Sunday, November 8th, 2015

Acts 13:1-15:35

This week we studied Acts 13:1-15:35.
As you begin your study each week, pray that God will speak to you through His Word. Come each week prepared for discussion. Be willing to participate and ask questions. As much as possible, stick to the topic at hand. Be sensitive to the other members in your group and listen attentively.
Intro To ACTS:
In the book of Acts, we see God birth the church by sending the Holy Spirit to indwell followers of Jesus. A great way to frame the entire book of Acts is in the following themes:
The beginning of the church (1:1 – 2:47)
The church and the Jewish authorities (3:1-5:42)
The church begins to expand (6:1-9:31)
The beginning of the Gentile mission (9:32-12:25)
The mission to Asia Minor and its aftermath (13:1-15:35)
Paul’s missionary campaign in Macedonia and Achaia (15:36-18:17)
Paul’s missionary campaign in Asia (18:18-20:38)
Paul’s arrest and imprisonment (21:1-28:31)
As we read and study Acts together, our prayer is that deep study of the Word of God would result in changed hearts and renewed spirits to pursue the things of God in our day and time.
“If the Spirit of him who raised Jesus from the dead dwells in you, he who raised Christ Jesus from the dead will also give life to your mortal bodies through his Spirit who dwells in you.”

Romans 8:11

Questions for this week:

  1. Starting in Acts 13:16, Paul begins to tell the whole meta-narrative of scripture. What was the purpose of him retelling the story of God’s faithfulness? How do you think those hearing the story for the first time (i.e. the Gentiles) would have benefited from hearing it?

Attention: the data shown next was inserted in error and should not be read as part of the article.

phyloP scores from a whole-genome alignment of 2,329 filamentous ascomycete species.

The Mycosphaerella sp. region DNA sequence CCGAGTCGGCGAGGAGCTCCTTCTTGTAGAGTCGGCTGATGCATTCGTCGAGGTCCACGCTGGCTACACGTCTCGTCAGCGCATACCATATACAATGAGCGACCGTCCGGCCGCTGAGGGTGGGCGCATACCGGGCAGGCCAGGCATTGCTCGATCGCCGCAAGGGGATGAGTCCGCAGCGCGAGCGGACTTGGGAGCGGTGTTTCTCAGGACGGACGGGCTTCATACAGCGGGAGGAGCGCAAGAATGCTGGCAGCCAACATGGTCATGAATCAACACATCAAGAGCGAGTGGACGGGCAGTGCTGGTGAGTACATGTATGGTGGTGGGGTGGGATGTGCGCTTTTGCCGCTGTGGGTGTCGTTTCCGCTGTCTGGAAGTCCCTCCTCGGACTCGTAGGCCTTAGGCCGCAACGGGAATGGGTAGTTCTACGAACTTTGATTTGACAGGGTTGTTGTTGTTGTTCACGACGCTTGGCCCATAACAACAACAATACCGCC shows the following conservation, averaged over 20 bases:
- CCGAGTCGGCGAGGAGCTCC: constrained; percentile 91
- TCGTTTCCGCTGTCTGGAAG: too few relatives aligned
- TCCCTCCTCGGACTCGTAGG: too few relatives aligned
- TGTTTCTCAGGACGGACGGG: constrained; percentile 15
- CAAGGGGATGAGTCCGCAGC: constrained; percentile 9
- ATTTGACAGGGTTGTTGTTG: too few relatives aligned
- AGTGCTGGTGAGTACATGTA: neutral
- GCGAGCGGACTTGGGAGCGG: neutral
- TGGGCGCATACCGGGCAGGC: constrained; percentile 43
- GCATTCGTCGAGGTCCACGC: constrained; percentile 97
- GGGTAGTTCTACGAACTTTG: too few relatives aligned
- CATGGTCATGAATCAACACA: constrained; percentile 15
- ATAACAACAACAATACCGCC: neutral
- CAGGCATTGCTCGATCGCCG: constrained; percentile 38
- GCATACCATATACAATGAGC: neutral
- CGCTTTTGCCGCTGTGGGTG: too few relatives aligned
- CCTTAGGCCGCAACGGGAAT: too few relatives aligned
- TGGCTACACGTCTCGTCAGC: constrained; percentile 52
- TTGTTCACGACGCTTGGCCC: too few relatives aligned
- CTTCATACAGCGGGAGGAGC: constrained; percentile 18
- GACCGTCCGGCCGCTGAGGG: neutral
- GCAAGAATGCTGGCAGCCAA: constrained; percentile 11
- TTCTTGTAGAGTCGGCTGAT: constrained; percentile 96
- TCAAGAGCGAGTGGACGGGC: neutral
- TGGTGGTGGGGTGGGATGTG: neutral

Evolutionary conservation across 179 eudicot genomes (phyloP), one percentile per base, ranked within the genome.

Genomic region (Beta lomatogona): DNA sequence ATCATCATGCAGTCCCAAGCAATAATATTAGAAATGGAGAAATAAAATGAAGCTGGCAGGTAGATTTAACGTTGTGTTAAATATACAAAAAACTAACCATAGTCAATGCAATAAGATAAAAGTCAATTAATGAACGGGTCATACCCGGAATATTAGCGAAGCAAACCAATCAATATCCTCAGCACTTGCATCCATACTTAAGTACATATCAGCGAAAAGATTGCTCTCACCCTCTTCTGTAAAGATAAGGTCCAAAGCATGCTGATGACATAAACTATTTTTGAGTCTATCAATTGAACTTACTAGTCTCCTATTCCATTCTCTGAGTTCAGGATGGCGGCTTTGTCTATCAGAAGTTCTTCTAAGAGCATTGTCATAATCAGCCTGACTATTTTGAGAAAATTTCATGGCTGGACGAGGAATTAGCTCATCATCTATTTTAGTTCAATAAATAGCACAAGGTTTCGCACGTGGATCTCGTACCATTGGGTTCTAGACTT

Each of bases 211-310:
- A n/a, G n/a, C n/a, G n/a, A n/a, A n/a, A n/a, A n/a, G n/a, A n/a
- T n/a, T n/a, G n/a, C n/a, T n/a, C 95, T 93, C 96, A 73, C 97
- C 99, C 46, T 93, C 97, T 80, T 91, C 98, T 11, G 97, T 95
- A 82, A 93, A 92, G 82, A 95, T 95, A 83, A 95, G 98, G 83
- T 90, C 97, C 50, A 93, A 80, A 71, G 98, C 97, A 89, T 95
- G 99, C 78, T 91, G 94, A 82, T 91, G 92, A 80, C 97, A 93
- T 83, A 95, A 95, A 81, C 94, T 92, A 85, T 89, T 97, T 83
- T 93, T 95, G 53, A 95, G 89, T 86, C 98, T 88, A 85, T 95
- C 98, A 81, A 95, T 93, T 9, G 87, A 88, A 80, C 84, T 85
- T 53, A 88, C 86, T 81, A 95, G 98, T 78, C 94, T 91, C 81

2. On the next Sabbath meetings (v.44) a much larger crowd came to hear the message that was being preached and it filled the Jews with jealousy as the crowds were drawing, so they began to create tension between the two crowds. As the church continued to grow the Jews continued to persecute Christians, including Paul. Reflect on this turn of events, where Paul continues to go from persecutor to persecuted.
  3. Read Acts 13:6-12. How does the encounter with Barjesus correlate with the theme of darkness and light throughout Acts? Why do you think Paul connected so deeply with physical blindness leading to spiritual enlightening?
  4. Pharisees, as believers in the doctrine of the resurrection, could become Christians without relinquishing their distinctive beliefs: to what they already believed they could add the belief that Jesus had been raised from the dead and was thus divinely proclaimed to be Lord and Messiah. But if their Christianity did not amount to more than this, they remained legalists at heart—unlike their illustrious fellow-Pharisee Paul, whose whole outlook was totally re-oriented by his Damascus-road experience: not only was Jesus revealed to him as the risen Lord but he was called to preach a law-free gospel in his name. In what ways are you still living like a legalist? What do you feel Christ is calling you to live out in freedom?
  5. Read 1 Corinthians 8:9-13. What are some examples of things that are permissible for us, but are not necessarily beneficial for the building up of those around us?